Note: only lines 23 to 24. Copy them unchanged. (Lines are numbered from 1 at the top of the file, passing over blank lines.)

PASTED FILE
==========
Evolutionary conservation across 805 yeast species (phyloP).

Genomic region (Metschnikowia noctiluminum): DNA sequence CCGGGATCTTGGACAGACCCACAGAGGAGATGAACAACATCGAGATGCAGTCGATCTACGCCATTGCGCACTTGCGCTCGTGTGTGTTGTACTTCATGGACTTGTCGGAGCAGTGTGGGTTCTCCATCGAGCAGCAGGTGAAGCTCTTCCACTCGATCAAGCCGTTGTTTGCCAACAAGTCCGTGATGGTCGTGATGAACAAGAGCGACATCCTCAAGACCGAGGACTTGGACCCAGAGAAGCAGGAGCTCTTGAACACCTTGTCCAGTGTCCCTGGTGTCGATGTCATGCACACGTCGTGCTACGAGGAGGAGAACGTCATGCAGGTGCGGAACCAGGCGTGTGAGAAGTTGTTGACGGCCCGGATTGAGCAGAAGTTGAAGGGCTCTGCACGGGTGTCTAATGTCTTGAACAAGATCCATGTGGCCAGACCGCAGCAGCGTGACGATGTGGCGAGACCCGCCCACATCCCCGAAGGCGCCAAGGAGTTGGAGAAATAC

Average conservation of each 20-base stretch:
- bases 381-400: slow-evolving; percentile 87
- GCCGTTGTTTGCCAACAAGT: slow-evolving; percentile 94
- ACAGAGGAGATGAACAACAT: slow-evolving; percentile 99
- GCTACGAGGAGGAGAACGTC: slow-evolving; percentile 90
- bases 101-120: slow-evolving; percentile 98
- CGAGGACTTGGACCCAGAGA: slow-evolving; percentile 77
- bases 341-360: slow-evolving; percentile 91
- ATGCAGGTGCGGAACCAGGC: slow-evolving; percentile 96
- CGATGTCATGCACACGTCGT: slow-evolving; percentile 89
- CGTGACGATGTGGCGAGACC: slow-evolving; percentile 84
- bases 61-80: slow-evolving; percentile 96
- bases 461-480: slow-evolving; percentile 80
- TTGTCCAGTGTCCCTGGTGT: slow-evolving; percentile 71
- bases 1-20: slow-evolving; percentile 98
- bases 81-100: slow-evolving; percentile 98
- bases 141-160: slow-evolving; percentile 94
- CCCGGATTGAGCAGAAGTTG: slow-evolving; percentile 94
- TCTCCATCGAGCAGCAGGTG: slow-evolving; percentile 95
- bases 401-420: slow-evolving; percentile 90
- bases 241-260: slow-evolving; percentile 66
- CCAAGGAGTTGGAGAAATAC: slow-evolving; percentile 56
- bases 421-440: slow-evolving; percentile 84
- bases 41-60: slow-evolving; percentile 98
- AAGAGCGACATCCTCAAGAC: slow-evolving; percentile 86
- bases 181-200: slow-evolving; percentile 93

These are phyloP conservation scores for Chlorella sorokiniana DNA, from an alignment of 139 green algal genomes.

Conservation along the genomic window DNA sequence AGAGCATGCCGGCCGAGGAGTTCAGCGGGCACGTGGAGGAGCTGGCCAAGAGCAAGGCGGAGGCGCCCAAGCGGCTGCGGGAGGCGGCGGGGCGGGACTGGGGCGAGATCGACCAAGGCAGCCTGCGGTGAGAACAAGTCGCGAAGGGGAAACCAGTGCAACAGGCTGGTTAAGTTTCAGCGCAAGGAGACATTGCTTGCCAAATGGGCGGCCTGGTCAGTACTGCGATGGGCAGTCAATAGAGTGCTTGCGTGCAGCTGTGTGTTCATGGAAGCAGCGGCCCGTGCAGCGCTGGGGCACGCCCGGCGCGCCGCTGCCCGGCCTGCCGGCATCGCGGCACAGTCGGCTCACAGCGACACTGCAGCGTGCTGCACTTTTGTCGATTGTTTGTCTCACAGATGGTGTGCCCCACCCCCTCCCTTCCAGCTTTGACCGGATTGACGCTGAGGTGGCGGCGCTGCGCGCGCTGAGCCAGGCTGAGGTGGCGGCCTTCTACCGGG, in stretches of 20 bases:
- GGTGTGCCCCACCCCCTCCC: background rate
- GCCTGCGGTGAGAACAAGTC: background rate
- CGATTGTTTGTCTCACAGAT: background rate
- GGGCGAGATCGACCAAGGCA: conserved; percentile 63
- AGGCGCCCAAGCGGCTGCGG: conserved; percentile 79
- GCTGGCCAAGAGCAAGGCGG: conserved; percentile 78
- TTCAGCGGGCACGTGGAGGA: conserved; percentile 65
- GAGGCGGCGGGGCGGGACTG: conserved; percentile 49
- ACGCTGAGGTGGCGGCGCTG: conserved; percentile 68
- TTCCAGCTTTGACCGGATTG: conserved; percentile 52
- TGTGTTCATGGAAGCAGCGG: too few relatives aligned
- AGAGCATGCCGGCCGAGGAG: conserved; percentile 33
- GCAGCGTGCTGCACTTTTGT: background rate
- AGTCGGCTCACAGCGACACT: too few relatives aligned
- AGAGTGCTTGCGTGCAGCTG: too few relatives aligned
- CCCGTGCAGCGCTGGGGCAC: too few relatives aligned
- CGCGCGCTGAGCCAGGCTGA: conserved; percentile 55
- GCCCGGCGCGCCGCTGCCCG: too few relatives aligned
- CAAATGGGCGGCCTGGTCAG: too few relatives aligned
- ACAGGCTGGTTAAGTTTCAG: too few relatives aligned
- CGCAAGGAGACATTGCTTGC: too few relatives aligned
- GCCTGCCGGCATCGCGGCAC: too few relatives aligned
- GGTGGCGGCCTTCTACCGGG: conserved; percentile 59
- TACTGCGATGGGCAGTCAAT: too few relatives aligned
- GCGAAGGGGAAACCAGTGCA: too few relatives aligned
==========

- bases 241-260: slow-evolving; percentile 66
- CCAAGGAGTTGGAGAAATAC: slow-evolving; percentile 56